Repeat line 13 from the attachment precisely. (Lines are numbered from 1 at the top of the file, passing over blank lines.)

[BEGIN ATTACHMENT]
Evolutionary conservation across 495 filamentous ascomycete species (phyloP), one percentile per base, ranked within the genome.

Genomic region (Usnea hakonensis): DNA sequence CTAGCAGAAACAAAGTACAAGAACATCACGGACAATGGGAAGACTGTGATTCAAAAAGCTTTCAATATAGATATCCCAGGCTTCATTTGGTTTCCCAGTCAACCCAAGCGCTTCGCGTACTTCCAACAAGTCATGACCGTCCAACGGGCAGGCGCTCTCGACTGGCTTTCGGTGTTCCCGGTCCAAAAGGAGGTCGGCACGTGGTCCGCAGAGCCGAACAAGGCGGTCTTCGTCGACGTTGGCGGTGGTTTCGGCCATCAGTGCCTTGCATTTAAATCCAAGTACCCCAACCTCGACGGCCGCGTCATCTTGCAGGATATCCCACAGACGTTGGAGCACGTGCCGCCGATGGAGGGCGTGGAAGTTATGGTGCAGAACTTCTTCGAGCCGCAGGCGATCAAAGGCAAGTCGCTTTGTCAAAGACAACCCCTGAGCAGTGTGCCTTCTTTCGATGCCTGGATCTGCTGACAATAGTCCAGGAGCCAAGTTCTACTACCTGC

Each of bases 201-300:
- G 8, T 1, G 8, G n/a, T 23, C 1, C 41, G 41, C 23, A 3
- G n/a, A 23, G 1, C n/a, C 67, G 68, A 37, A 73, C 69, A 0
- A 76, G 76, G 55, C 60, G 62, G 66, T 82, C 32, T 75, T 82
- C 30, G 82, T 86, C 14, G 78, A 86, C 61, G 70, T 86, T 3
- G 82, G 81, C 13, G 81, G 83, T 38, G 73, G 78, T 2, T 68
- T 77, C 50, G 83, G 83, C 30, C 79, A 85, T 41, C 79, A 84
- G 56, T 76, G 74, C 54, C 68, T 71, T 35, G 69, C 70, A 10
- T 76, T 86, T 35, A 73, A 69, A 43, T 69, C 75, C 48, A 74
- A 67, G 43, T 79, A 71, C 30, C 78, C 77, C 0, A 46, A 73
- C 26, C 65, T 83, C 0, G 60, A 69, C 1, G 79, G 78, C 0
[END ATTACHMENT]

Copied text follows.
- C 26, C 65, T 83, C 0, G 60, A 69, C 1, G 79, G 78, C 0